Last week Philip Dunne MP, Chairman of the Environmental Audit Committee (EAC), wrote to BEIS Secretary Alok Sharma requesting support for developing a Hydrogen Strategy.
The letter pointed out that in 2018, the Committee on Climate Change (CCC) noted that progress developing hydrogen has been too slow over the last 10 years and policy needs significant “ramping up”.
It said the UK does not currently produce significant amounts of low-carbon hydrogen, nor does it have technologies in place that would provide a market for that hydrogen.
In its June 2020 progress report to Parliament, the CCC called on the government to “set out a clear vision of the long term policy mechanisms for industrial decarbonisation” and a “cross-cutting vision and strategy for a hydrogen economy”.
As hydrogen will play a part in the UK delivering net zero it seems like a call for a strategy is a reasonable request. However, as pointed out by the CCC, a hydrogen strategy cannot be developed until the UK decides on the preferred pathway(s) to net zero.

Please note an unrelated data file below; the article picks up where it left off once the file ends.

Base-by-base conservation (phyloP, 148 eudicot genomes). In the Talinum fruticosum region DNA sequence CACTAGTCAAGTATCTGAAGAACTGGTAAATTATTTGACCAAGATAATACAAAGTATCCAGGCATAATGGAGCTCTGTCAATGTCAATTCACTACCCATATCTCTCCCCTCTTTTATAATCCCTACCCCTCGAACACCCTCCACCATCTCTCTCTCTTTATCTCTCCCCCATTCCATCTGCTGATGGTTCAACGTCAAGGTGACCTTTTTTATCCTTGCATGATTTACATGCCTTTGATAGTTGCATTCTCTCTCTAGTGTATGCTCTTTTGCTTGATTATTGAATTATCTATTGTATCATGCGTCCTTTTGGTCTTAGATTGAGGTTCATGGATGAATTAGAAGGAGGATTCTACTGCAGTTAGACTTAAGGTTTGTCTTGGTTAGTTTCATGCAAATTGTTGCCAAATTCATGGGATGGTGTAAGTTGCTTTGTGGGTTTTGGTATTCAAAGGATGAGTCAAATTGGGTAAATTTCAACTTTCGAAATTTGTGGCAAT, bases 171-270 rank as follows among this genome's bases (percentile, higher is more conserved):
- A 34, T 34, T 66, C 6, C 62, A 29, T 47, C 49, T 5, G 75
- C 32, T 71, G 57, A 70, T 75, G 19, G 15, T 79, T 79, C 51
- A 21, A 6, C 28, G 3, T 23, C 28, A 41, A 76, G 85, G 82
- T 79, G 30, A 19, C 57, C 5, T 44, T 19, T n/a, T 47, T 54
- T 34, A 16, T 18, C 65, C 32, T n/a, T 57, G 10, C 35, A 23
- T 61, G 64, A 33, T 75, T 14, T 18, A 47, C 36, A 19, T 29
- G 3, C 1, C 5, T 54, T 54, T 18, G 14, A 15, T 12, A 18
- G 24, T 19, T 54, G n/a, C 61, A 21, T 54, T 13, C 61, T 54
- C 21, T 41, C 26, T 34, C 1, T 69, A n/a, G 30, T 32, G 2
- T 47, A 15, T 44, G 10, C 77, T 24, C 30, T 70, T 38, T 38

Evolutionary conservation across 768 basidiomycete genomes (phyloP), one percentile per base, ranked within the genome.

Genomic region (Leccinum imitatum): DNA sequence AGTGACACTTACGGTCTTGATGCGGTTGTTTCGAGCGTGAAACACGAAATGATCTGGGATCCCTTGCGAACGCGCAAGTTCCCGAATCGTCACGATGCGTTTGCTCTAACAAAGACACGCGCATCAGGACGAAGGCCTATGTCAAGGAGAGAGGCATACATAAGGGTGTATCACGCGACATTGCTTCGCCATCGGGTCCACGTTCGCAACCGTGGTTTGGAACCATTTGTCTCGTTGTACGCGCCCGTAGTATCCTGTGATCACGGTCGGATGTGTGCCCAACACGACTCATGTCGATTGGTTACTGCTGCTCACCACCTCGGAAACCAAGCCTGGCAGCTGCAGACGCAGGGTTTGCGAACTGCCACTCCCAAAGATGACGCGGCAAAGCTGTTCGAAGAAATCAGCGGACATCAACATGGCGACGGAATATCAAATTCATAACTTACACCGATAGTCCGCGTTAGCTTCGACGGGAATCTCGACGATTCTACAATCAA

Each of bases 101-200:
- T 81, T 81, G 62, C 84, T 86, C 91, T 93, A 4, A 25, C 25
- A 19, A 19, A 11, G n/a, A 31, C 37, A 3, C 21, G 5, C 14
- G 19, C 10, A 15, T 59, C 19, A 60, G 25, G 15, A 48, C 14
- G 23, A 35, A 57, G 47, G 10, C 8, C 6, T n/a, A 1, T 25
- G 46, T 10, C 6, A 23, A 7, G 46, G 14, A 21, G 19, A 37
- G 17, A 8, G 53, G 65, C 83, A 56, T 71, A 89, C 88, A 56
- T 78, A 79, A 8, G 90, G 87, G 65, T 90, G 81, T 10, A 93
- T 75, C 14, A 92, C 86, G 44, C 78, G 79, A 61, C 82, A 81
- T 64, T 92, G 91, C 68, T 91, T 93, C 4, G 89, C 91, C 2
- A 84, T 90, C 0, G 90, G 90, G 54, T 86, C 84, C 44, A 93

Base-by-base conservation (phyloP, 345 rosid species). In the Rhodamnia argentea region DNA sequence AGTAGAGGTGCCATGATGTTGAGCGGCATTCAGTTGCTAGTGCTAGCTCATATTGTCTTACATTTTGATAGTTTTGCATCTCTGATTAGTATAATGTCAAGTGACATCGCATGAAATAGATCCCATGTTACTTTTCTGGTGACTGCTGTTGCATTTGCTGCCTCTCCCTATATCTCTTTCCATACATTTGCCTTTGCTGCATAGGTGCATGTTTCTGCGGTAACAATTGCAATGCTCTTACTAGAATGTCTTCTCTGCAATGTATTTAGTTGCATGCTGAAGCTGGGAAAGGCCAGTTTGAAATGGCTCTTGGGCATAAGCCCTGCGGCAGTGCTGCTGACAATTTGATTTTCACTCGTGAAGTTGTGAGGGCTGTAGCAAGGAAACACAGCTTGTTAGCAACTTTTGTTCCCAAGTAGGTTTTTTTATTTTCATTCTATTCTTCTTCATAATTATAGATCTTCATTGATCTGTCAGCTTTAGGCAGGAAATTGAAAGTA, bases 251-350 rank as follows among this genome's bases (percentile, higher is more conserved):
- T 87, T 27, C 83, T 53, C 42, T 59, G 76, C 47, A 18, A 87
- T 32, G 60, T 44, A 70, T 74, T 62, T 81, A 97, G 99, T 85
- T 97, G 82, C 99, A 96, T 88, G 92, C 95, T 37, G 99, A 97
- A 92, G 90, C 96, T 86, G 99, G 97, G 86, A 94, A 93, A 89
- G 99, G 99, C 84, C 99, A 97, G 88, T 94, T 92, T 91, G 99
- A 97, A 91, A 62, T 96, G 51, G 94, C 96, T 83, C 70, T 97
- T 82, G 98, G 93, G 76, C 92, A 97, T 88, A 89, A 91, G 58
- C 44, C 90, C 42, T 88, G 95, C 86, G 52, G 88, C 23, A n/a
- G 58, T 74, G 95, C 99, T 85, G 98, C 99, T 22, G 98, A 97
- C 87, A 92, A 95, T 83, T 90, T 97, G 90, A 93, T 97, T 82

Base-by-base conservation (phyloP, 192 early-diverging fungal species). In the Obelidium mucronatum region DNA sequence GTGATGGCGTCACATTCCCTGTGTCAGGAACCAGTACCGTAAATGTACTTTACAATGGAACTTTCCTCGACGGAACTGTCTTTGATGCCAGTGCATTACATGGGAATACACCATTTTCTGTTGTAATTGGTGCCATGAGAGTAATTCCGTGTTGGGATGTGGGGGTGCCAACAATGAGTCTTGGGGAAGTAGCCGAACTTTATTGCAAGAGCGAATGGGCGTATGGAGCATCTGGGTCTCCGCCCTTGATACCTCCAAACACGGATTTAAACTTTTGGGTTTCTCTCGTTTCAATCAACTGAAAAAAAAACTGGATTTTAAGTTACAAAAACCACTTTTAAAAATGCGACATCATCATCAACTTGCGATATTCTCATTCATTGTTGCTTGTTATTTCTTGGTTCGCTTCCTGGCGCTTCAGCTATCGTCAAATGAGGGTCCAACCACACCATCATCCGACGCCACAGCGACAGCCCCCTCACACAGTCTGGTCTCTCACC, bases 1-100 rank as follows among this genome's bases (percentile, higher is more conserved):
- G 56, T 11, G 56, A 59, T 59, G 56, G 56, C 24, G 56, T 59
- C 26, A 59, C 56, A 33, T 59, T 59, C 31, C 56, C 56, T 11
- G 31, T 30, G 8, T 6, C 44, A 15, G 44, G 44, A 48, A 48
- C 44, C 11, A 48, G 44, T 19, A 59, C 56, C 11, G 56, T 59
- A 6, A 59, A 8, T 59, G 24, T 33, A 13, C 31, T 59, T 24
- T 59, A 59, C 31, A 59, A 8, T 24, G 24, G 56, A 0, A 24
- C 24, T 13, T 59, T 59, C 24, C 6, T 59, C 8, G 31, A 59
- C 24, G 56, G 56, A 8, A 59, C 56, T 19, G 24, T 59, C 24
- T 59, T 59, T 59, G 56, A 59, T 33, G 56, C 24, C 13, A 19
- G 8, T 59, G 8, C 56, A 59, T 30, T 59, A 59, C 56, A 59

The UK strategy has firstly to set out the role for hydrogen, electrification, nuclear, renewables, bio-fuels, energy efficiency etc. as a basis for sub-strategies such as hydrogen.
There does though seem to be an inconsistency in the amount of attention hydrogen receives compared to the other technologies required by the UK to achieve net zero.
For example, bio-energy – a flexible, net zero, energy vector for power generation, transport and heating. It also provides a storage option for seasonal supply and demand variations.
According to recent UK Government DUKES statistics, carbon neutral bio-energy provided 15,000,000 tonnes of oil equivalent in 2017. The total UK energy consumption is around 150,000,000 tonnes of oil equivalent. Therefore bio-fuels provided 10% of the UK’s energy requirement, a significant contribution and one that many net zero commentators expect to grow.
So where is the bio-fuels lobby? It is there, but not nearly to the extent compared to hydrogen. Is that because the gas supply, gas boiler and fossil fuel lobby has little interest in bio-fuels?
Tom Baxter is visiting professor of chemical engineering at Strathclyde University and a retired technical director at Genesis Oil and Gas